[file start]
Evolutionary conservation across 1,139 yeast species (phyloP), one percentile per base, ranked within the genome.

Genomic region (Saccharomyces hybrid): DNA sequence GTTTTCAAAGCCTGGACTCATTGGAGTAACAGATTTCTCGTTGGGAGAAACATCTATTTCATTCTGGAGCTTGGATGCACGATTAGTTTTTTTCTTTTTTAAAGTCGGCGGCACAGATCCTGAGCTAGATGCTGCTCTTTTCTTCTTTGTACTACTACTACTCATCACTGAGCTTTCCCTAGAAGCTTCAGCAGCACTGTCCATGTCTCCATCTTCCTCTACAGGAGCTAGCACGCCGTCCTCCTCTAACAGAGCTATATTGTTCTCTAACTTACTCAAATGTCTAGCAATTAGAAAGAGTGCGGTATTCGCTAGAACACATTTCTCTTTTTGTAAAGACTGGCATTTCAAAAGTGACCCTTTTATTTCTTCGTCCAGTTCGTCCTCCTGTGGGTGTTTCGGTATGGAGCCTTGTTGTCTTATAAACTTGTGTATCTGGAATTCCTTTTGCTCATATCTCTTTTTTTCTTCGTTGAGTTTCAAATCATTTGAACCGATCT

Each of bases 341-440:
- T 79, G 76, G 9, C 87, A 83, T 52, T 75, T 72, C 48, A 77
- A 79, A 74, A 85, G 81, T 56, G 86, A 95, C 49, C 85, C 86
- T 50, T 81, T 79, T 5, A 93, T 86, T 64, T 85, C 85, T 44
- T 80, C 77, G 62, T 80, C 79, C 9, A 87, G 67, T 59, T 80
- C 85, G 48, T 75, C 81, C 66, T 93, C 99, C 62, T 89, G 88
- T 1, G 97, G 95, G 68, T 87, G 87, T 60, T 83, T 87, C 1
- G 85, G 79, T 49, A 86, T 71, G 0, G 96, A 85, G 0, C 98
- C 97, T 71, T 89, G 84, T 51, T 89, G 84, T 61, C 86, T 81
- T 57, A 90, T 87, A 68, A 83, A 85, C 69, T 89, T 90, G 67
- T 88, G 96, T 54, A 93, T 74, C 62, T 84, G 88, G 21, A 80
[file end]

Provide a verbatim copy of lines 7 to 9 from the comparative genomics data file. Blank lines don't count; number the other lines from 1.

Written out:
- T 80, C 77, G 62, T 80, C 79, C 9, A 87, G 67, T 59, T 80
- C 85, G 48, T 75, C 81, C 66, T 93, C 99, C 62, T 89, G 88
- T 1, G 97, G 95, G 68, T 87, G 87, T 60, T 83, T 87, C 1